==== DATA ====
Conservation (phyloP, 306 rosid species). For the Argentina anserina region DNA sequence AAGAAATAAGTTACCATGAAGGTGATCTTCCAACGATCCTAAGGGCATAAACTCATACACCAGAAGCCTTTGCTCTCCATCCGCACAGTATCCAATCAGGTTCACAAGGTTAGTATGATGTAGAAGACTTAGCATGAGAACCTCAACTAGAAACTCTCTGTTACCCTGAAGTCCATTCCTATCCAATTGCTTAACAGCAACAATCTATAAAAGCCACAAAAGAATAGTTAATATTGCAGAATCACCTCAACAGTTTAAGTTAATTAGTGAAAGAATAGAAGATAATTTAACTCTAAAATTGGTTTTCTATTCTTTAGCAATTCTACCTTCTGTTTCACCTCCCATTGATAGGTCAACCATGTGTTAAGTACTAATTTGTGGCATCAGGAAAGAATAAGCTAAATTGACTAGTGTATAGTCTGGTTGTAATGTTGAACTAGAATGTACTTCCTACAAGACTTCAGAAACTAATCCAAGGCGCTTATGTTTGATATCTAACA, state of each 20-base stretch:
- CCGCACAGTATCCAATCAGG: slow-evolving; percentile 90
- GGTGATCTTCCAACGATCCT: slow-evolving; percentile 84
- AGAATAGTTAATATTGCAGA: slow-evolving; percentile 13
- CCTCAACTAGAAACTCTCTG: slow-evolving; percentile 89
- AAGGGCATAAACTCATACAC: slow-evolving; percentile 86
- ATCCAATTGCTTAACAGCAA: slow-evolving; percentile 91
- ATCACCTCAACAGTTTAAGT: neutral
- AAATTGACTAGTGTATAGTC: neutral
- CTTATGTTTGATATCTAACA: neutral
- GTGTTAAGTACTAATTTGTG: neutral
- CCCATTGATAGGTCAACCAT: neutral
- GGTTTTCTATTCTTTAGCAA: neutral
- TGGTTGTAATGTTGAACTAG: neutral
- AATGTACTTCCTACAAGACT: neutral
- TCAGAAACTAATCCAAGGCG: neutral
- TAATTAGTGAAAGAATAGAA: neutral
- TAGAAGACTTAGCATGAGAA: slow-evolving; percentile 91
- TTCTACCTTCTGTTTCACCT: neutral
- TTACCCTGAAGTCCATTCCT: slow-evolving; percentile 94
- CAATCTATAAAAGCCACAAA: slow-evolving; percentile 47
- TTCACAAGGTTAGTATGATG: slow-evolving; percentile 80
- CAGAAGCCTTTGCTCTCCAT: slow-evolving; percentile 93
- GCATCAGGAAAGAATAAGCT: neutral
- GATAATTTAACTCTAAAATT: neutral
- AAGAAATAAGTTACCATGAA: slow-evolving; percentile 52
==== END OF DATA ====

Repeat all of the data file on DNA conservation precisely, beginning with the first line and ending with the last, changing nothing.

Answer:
Conservation (phyloP, 306 rosid species). For the Argentina anserina region DNA sequence AAGAAATAAGTTACCATGAAGGTGATCTTCCAACGATCCTAAGGGCATAAACTCATACACCAGAAGCCTTTGCTCTCCATCCGCACAGTATCCAATCAGGTTCACAAGGTTAGTATGATGTAGAAGACTTAGCATGAGAACCTCAACTAGAAACTCTCTGTTACCCTGAAGTCCATTCCTATCCAATTGCTTAACAGCAACAATCTATAAAAGCCACAAAAGAATAGTTAATATTGCAGAATCACCTCAACAGTTTAAGTTAATTAGTGAAAGAATAGAAGATAATTTAACTCTAAAATTGGTTTTCTATTCTTTAGCAATTCTACCTTCTGTTTCACCTCCCATTGATAGGTCAACCATGTGTTAAGTACTAATTTGTGGCATCAGGAAAGAATAAGCTAAATTGACTAGTGTATAGTCTGGTTGTAATGTTGAACTAGAATGTACTTCCTACAAGACTTCAGAAACTAATCCAAGGCGCTTATGTTTGATATCTAACA, state of each 20-base stretch:
- CCGCACAGTATCCAATCAGG: slow-evolving; percentile 90
- GGTGATCTTCCAACGATCCT: slow-evolving; percentile 84
- AGAATAGTTAATATTGCAGA: slow-evolving; percentile 13
- CCTCAACTAGAAACTCTCTG: slow-evolving; percentile 89
- AAGGGCATAAACTCATACAC: slow-evolving; percentile 86
- ATCCAATTGCTTAACAGCAA: slow-evolving; percentile 91
- ATCACCTCAACAGTTTAAGT: neutral
- AAATTGACTAGTGTATAGTC: neutral
- CTTATGTTTGATATCTAACA: neutral
- GTGTTAAGTACTAATTTGTG: neutral
- CCCATTGATAGGTCAACCAT: neutral
- GGTTTTCTATTCTTTAGCAA: neutral
- TGGTTGTAATGTTGAACTAG: neutral
- AATGTACTTCCTACAAGACT: neutral
- TCAGAAACTAATCCAAGGCG: neutral
- TAATTAGTGAAAGAATAGAA: neutral
- TAGAAGACTTAGCATGAGAA: slow-evolving; percentile 91
- TTCTACCTTCTGTTTCACCT: neutral
- TTACCCTGAAGTCCATTCCT: slow-evolving; percentile 94
- CAATCTATAAAAGCCACAAA: slow-evolving; percentile 47
- TTCACAAGGTTAGTATGATG: slow-evolving; percentile 80
- CAGAAGCCTTTGCTCTCCAT: slow-evolving; percentile 93
- GCATCAGGAAAGAATAAGCT: neutral
- GATAATTTAACTCTAAAATT: neutral
- AAGAAATAAGTTACCATGAA: slow-evolving; percentile 52